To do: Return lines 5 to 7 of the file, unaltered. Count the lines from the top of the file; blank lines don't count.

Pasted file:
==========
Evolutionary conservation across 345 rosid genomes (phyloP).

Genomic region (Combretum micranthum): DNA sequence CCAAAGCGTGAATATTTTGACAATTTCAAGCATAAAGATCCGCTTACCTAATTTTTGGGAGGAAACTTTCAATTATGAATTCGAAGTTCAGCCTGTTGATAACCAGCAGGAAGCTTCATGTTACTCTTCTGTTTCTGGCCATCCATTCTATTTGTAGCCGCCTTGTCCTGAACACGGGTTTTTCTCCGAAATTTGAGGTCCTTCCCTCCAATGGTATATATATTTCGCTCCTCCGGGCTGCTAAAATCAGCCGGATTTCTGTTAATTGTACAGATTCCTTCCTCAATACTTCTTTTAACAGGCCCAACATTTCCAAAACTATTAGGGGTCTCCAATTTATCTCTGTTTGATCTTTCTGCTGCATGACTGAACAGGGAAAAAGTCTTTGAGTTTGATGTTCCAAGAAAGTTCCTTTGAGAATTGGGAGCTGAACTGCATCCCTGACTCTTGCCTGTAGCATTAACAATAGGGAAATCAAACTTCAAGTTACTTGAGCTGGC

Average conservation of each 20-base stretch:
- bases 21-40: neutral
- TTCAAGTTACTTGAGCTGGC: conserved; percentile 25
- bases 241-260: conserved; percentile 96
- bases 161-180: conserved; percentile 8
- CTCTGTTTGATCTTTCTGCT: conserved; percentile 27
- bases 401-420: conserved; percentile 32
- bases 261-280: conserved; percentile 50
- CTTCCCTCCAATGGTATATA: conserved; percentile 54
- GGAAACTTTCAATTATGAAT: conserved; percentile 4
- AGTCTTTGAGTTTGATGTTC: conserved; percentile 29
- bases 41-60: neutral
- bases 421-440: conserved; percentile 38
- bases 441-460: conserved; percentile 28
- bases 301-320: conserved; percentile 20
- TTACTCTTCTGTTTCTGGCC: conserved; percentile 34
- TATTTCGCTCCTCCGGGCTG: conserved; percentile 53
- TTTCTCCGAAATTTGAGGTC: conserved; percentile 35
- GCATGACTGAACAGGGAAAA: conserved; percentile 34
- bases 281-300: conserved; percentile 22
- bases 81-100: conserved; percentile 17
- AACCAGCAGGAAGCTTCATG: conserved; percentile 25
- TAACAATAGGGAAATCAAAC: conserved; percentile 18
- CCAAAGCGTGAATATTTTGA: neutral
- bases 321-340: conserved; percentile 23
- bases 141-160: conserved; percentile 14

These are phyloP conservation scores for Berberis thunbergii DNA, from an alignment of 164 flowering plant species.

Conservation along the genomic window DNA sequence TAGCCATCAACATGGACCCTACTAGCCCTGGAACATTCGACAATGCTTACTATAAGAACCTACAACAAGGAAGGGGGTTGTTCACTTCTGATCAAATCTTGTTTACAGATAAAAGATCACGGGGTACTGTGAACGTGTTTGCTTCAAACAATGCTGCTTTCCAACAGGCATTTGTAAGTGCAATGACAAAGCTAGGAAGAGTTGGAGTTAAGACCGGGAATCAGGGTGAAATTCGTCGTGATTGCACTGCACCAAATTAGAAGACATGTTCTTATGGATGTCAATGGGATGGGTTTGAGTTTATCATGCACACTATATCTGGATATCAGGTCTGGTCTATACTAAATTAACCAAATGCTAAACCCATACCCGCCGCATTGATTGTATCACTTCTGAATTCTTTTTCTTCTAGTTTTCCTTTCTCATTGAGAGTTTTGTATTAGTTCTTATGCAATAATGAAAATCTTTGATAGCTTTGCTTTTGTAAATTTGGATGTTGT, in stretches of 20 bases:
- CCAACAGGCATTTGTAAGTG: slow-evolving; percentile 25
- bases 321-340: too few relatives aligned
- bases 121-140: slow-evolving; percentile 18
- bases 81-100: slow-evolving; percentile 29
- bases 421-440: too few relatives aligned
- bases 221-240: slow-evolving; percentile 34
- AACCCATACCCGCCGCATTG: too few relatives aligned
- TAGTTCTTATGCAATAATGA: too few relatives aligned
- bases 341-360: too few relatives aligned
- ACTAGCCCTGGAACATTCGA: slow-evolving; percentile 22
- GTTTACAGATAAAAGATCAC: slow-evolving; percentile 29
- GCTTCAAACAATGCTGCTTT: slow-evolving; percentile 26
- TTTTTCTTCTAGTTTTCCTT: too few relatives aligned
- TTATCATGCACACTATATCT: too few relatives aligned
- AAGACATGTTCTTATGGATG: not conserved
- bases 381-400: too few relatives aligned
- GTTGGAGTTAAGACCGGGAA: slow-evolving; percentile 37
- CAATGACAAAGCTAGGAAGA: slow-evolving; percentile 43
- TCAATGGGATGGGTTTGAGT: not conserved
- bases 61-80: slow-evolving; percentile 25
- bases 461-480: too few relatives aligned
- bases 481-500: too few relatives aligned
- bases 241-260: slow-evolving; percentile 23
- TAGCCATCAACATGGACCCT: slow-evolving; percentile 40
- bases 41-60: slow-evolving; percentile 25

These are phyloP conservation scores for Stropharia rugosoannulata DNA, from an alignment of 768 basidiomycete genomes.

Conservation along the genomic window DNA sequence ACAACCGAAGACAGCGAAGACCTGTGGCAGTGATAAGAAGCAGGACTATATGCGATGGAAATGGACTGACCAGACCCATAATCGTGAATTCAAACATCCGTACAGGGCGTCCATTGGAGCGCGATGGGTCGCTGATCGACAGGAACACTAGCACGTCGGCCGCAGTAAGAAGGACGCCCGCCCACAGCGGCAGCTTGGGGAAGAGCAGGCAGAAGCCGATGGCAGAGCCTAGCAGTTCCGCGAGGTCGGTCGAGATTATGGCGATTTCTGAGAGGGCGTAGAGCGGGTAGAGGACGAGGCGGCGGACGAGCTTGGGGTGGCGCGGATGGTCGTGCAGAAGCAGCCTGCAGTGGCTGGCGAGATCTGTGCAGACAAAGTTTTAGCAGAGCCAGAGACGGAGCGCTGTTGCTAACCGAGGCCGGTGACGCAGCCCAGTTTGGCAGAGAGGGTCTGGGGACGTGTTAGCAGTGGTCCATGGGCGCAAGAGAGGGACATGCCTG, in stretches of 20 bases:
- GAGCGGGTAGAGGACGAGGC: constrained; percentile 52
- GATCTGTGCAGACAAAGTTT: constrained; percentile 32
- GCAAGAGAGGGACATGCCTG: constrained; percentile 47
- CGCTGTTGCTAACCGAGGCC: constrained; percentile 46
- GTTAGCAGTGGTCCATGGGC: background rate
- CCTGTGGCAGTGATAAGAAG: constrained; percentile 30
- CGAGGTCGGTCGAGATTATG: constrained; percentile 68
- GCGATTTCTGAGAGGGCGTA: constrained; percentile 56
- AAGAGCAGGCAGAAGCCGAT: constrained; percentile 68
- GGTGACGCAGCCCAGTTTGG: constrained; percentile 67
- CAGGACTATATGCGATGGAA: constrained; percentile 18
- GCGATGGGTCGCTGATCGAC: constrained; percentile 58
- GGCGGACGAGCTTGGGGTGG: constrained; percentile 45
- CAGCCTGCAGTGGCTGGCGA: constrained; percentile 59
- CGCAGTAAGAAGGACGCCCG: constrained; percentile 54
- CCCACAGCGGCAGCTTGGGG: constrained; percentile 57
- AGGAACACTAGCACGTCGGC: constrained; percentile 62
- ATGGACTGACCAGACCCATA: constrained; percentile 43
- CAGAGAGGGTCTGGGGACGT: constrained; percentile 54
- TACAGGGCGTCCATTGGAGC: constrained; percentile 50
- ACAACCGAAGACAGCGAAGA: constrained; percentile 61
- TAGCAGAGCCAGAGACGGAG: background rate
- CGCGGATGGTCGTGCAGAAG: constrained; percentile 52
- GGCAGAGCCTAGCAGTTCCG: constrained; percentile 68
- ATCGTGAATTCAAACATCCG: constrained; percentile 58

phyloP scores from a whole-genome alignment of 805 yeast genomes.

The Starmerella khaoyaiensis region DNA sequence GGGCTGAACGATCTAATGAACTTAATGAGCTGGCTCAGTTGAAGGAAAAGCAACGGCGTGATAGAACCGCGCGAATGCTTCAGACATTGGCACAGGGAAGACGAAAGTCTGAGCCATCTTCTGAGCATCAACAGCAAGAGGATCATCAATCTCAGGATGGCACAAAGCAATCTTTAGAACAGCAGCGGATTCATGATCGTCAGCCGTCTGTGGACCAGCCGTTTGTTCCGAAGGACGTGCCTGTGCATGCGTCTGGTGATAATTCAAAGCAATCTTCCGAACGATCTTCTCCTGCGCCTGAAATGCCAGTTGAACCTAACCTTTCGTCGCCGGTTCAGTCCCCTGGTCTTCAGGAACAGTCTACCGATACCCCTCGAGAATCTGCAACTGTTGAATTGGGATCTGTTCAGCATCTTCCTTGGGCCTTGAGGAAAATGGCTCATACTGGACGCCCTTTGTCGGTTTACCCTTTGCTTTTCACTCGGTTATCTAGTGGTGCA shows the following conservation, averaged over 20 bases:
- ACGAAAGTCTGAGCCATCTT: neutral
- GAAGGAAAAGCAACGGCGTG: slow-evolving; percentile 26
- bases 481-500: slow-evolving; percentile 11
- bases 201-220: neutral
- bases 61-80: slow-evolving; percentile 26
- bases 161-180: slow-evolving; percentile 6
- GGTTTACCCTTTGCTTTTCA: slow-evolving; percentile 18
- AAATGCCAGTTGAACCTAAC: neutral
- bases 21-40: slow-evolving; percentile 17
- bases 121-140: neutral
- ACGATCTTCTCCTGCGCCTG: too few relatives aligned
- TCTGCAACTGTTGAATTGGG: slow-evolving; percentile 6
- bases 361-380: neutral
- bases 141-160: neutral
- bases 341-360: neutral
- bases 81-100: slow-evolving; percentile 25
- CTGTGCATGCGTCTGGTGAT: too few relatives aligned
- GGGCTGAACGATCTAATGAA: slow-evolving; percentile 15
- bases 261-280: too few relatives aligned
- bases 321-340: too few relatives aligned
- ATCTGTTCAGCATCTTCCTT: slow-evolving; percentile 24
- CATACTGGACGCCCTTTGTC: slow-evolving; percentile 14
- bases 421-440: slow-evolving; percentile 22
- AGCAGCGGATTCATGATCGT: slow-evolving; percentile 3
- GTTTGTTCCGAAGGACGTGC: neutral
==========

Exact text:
- TTCAAGTTACTTGAGCTGGC: conserved; percentile 25
- bases 241-260: conserved; percentile 96
- bases 161-180: conserved; percentile 8